Written by: Dave Callaham, Rhett Reese, Paul Wernick
Directed by: Ruben Fleischer
Starring: Woody Harrelson, Jesse Eisenberg, Emma Stone, and Abigail Breslin
Reviewed by: Brett Gallman
“When you love something, you shoot it in the face...so it doesn't become a flesh eating monster."
While it seems like the past decade has mostly flown right on by, I have to admit that it feels like a lifetime since Zombieland hit theaters in 2009 to upend the resurgent undead sub-genre. Not only was I in a completely different place personally all those years ago (hooray for mid-20s angst, which has yielded to…[checks notes] mid-30s angst!), but you have to remember that zombies were in the midst of a big, unexpected comeback. Riding a wave that started to curl with Dawn of the Dead, Shaun of the Dead, and Land of the Dead, Zombieland came along just before the undead tsunami would crest with The Walking Dead a year later. No, it obviously wasn’t the first zombie comedy, but it was a riotous, fresh take on a sub-genre that was already beginning to grow a little stale again. Simply put, it was exactly what the moment called for: a gory, hilarious romp with an unexpectedly tender heart beating beneath the bloodshed and laughs.
Going back to this well (especially a decade later) brings the natural anxiety that comes with trying to recapture any kind of lightning-in-the-bottle magic. This anxiety might be two-fold when it comes to comedy, which often relies on timing and originality to truly land. Just how funny can a joke be ten years later, especially when its target isn’t nearly as monolithic as it once was? Well, if Zombieland: Double Tap is any indication, the answer is “still kind of funny?”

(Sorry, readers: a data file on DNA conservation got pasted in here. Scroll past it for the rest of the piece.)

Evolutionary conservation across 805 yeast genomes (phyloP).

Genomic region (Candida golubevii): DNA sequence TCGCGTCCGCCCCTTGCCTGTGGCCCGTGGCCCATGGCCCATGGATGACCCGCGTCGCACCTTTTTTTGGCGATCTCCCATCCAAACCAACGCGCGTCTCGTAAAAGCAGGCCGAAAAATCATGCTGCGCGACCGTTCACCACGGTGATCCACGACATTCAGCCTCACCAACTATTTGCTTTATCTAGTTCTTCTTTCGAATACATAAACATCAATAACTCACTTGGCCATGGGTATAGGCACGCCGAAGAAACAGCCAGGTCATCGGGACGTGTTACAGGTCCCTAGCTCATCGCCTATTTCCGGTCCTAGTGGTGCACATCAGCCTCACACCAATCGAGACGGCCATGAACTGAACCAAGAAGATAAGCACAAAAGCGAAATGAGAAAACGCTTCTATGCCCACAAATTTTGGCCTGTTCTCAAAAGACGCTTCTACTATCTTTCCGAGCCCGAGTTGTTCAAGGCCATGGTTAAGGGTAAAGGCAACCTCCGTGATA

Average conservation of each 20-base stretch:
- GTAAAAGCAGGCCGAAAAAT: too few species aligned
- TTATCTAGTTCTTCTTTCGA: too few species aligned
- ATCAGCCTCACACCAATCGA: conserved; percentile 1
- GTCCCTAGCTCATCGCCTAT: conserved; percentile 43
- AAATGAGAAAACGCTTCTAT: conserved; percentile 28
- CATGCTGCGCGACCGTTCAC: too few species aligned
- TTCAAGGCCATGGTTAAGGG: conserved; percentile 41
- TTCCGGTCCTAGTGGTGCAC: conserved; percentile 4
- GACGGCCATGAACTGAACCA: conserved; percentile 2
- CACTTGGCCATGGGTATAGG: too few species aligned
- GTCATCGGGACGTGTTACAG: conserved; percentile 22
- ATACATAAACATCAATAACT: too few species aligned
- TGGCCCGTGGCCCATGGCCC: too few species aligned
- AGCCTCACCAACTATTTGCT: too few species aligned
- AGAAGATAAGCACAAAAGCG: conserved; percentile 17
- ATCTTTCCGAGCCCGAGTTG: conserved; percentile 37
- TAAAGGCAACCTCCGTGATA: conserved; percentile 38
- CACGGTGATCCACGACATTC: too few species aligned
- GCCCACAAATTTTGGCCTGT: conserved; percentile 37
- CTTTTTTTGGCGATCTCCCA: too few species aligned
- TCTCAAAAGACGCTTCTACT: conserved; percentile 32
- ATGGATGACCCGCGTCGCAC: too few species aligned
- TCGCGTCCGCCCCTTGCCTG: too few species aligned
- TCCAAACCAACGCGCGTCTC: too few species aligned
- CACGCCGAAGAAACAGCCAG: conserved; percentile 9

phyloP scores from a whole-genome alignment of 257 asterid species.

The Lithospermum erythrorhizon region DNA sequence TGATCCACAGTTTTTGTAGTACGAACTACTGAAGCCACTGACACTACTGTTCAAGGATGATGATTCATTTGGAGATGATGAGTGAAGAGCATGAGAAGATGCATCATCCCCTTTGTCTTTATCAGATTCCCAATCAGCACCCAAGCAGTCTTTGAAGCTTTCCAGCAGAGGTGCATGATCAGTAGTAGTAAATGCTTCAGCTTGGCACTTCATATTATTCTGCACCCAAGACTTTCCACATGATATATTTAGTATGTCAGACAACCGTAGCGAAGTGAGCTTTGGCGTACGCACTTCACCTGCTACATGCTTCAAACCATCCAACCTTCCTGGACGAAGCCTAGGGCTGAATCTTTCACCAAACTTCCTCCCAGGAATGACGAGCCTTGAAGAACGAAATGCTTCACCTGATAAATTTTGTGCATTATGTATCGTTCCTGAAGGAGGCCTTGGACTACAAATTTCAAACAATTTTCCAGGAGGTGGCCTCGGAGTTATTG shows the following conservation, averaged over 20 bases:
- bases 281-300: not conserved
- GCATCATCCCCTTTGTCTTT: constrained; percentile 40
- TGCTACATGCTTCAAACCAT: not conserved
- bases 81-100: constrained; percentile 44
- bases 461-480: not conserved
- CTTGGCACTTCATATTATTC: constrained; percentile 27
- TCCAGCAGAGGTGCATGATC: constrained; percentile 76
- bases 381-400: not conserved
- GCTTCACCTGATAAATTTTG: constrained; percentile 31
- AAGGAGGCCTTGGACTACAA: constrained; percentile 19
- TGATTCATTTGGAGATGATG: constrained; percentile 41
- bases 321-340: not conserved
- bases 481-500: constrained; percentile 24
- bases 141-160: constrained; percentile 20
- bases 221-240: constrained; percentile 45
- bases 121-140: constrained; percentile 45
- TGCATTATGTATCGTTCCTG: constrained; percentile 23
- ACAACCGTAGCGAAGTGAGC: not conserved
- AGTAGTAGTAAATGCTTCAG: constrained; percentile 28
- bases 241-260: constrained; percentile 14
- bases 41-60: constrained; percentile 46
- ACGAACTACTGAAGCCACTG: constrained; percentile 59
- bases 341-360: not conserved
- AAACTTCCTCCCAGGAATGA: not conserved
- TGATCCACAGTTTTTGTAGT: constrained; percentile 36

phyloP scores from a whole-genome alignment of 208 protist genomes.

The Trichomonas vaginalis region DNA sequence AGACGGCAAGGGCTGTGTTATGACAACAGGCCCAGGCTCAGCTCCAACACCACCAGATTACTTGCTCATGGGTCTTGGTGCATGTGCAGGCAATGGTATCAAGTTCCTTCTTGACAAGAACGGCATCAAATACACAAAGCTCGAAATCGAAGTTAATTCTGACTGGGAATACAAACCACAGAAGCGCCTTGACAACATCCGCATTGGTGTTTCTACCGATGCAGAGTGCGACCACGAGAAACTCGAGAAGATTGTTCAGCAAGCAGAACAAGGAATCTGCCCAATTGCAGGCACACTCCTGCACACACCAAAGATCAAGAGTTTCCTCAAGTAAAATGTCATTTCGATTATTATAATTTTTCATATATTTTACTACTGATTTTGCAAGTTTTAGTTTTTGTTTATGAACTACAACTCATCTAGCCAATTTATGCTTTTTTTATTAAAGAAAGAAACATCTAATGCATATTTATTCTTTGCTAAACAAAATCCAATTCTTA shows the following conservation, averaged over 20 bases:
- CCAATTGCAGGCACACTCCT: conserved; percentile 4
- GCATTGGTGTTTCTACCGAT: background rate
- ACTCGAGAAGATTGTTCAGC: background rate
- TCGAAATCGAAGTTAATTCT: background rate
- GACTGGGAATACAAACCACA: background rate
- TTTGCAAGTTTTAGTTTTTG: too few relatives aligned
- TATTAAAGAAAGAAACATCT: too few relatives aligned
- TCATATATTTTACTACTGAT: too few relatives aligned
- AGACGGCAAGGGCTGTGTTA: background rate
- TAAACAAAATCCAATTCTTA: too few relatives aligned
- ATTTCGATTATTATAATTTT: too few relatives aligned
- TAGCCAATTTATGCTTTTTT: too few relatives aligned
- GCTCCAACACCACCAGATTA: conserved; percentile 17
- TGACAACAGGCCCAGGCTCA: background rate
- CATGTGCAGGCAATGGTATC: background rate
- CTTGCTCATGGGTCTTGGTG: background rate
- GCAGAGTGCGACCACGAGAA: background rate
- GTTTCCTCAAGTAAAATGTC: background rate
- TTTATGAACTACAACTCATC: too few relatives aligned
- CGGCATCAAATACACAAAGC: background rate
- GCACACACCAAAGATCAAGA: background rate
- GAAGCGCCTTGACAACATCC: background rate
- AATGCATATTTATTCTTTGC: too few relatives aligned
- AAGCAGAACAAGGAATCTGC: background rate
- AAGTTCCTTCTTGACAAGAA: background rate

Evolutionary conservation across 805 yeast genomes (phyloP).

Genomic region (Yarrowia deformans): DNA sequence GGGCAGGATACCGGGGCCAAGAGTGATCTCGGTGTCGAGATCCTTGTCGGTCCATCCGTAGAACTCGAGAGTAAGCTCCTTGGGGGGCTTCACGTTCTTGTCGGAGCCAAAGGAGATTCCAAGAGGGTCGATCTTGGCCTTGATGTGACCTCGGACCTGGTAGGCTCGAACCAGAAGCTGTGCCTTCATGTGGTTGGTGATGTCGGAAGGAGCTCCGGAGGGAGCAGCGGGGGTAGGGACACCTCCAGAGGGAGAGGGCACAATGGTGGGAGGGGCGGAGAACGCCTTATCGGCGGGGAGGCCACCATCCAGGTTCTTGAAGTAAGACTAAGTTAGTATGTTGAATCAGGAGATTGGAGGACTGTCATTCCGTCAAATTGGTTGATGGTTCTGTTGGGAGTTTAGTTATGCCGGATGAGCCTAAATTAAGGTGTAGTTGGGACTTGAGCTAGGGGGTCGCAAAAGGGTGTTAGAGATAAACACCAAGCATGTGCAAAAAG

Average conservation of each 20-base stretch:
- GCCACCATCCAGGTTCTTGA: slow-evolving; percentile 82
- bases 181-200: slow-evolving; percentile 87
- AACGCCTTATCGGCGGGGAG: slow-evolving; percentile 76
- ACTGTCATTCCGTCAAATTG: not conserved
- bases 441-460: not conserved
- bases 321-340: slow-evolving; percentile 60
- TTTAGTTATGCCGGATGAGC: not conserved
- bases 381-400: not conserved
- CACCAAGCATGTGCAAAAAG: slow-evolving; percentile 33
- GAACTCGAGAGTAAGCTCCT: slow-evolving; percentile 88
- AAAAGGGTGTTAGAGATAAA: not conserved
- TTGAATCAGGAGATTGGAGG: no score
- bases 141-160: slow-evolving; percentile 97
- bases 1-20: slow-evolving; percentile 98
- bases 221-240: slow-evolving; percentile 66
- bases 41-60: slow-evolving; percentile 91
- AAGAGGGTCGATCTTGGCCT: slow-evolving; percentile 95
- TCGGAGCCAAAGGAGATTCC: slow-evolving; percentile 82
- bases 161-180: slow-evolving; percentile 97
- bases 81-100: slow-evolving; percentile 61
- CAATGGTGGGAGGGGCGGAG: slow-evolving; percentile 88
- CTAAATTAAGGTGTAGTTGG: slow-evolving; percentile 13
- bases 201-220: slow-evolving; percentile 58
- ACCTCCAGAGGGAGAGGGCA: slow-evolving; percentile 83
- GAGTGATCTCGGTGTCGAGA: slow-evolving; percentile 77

To be fair, I’m not so sure it needs to be much more than that, nor do the filmmakers, who position this long-overdue sequel as just another excuse to catch up with the gang from the first film. Columbus (Jesse Eisenberg) is still our narrator, who politely thanks us for choosing to hang out again, especially since we have so much more undead entertainment at our disposal. A brief recap summarizes the decade since Zombieland, wherein Columbus and his makeshift family forged an unbreakable bond that took them across America until they decided to settle in the White House itself.
With the exception of the zombie outbreak that continues to plague the world, things have been going well—until they don’t. Little Rock (Abagail Breslin) has grown tired of being treated like a child by surrogate father Tallahassee (Woody Harrelson), while Wichita (Emma Stone) has begun to (rightfully) freak out over Columbus’s aggressive push for a long-term commitment. Both decide the only solution is to abandon them and hit the road, leaving the boys to fend for themselves—at least until Little Rock decides to take off with a hippie poseur (Avan Jogia), who promises a life of peace and tranquility at a fabled commune. Wichita’s only recourse is to return to the White House to reload with supplies and reluctantly mount a rescue mission with Tallahassee and Columbus.